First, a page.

Midweek Roundup – Town Meeting 2020 Edition
Annual Town Meeting 2020
Begins Saturday September 12 at 9:30 AM and will be held outside at Hopkinton High School. (Note: Town Meeting is typically the first Monday in May, but was delayed this year due to COVID-19.)
- 2020 Annual Town Meeting Warrant
- Annual Town Meeting Motions Document 2020 (more detailed than the warrant)
- Annual Town Meeting Presentations & Supporting Information (Google Folder)
- 2020 Appropriation Committee Report with Recommendations
- Zoning Articles: Summary of Planning Board Articles 13-19 and 21
- Watch eHop’s “Know Your Vote” on YouTube
- Full list of articles with links & details
- Board of Health – Expectations for Town Meeting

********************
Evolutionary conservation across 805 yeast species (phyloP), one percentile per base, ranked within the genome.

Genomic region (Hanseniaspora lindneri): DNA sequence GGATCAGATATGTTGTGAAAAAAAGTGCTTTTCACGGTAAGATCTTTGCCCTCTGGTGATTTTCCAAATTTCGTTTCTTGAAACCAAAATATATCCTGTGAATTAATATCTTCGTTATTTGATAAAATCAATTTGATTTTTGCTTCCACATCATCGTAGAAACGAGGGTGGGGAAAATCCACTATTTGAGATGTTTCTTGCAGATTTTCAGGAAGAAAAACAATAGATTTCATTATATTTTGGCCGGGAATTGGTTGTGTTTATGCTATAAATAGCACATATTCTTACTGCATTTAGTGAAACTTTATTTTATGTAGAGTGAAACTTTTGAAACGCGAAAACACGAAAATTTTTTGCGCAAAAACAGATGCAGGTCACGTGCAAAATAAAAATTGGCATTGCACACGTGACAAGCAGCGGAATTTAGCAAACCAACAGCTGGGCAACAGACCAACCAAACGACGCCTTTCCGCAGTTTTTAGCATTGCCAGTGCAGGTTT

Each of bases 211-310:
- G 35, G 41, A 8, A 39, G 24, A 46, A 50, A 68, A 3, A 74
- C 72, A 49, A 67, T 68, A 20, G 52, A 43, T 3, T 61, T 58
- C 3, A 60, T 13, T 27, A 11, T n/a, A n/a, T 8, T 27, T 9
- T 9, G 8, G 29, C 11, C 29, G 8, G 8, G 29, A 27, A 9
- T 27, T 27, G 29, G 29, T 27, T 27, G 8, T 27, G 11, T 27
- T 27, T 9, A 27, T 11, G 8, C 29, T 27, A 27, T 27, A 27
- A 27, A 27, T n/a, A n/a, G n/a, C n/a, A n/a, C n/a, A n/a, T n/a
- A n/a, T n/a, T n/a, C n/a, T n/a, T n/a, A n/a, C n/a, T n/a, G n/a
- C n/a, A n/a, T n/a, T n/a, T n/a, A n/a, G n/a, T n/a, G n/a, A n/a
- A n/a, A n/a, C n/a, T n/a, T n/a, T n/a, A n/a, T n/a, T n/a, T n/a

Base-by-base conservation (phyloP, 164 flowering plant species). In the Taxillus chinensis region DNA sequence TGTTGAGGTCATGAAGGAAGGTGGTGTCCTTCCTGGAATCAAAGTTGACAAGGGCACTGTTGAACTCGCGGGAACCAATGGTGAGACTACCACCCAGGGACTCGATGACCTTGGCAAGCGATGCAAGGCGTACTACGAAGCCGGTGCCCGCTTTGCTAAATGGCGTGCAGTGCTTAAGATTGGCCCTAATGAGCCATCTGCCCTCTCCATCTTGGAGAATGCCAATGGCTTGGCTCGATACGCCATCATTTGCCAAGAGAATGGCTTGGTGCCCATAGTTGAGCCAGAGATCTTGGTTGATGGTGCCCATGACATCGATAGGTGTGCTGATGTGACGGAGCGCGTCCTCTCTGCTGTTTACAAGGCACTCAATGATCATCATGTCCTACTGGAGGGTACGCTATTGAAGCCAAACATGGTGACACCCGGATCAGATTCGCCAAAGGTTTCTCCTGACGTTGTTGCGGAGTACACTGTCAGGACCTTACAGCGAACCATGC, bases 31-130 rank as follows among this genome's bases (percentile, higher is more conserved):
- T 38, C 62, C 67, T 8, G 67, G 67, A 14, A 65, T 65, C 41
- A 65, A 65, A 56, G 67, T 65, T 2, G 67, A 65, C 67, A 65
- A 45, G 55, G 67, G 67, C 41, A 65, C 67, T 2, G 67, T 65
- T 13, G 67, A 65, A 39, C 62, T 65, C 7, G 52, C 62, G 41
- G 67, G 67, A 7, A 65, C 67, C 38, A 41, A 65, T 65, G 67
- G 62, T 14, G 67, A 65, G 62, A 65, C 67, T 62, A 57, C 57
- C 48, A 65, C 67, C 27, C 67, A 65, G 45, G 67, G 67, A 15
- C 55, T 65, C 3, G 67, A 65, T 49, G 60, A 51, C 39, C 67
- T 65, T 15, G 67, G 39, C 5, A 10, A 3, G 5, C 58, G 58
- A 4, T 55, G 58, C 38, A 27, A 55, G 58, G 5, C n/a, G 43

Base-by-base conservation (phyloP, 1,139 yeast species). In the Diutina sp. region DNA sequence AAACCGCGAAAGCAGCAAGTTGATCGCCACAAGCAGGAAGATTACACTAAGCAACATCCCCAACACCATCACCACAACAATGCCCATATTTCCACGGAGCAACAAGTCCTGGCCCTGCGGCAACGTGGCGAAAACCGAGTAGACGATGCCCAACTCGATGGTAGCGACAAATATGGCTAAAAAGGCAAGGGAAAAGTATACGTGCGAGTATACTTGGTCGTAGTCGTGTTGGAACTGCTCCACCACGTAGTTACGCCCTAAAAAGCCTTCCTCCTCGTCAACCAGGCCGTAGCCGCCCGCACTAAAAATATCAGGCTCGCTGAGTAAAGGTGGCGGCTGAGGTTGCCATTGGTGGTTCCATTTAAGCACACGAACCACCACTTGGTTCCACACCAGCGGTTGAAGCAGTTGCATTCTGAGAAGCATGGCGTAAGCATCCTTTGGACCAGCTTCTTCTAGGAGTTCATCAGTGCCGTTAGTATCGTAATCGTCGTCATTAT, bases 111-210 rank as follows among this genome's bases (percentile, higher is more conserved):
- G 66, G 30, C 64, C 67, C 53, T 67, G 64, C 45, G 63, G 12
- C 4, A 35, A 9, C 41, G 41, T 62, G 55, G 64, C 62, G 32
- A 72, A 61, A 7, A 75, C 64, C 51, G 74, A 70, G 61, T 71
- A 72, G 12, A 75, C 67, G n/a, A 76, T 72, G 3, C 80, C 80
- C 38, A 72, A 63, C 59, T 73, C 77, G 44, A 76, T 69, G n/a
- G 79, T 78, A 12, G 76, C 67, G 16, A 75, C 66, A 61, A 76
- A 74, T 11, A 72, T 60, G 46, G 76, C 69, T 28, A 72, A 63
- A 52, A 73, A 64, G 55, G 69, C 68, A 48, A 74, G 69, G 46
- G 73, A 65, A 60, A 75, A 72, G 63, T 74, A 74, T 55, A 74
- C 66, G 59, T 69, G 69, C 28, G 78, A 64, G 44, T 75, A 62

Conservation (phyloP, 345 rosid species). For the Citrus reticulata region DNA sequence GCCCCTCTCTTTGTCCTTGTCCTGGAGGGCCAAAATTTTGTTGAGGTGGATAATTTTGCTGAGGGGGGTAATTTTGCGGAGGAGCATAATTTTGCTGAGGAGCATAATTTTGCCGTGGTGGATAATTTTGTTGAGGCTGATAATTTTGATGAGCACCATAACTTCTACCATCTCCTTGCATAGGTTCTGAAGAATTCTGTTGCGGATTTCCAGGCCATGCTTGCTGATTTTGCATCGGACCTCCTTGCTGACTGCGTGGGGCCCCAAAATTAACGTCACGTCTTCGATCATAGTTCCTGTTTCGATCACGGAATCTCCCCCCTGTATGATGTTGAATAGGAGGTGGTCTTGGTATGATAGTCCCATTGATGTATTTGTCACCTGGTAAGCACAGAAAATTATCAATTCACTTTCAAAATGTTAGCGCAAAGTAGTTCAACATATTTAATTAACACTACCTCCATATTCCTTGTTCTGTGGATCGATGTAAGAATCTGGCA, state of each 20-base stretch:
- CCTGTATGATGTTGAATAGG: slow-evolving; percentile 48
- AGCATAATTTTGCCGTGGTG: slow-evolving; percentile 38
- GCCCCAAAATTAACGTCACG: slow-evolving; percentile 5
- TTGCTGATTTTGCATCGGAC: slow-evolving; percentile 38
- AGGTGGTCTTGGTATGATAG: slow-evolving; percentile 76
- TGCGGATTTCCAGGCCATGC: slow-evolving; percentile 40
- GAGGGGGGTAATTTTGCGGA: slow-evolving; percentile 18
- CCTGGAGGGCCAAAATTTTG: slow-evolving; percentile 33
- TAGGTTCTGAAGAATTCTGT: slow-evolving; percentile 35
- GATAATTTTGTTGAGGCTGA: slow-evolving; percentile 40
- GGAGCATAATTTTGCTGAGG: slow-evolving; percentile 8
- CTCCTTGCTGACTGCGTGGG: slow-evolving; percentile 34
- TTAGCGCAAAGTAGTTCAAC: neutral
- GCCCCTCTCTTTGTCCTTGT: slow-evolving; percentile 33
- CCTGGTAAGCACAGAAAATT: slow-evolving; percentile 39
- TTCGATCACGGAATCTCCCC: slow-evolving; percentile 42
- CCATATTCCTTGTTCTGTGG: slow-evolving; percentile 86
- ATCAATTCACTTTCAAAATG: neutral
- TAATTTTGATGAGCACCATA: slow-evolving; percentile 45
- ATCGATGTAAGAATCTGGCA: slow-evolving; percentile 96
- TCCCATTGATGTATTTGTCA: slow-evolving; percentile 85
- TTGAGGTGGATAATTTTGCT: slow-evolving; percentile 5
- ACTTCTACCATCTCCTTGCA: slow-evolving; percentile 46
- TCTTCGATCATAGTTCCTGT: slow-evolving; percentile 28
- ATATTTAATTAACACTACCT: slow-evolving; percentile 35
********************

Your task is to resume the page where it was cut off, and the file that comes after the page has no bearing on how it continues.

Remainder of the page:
- Hopkinton Annual Town Report 2019
- Town Meeting Full Results 2020 – coming after Meeting
Things to Know About Town Meeting during COVID-19
- The quorum has been reduced to 80 voters.
- Town Meeting will be held outside at the Hopkinton High School in the “old bus loop” area.
- There will be one large tent, able to accommodate 200 people with socially distanced seating. Families, or those residing in the same household, will NOT be exempt from the socially distanced seating arrangements – and so we ask for your cooperation in not moving or relocating chairs.
- In the event of severe inclement weather, the rain date will be Sunday September 13, 2020 at 1:00 PM.
eHop’s 8th Annual Know Your Vote – Socially Distanced Edition
A few short Q&A Videos about Town Meeting with the following town officials and committee members:
- The nuts & bolts of Town Meeting 2020 with Connor Degan (Town Clerk) and Tom Garabedian (Town Moderator) – 20~ minutes
School Budget & School Committee Articles with Amanda Fargiano (School Committee Chair) & Carol Cavanaugh (Superintendent) – 25~ minutes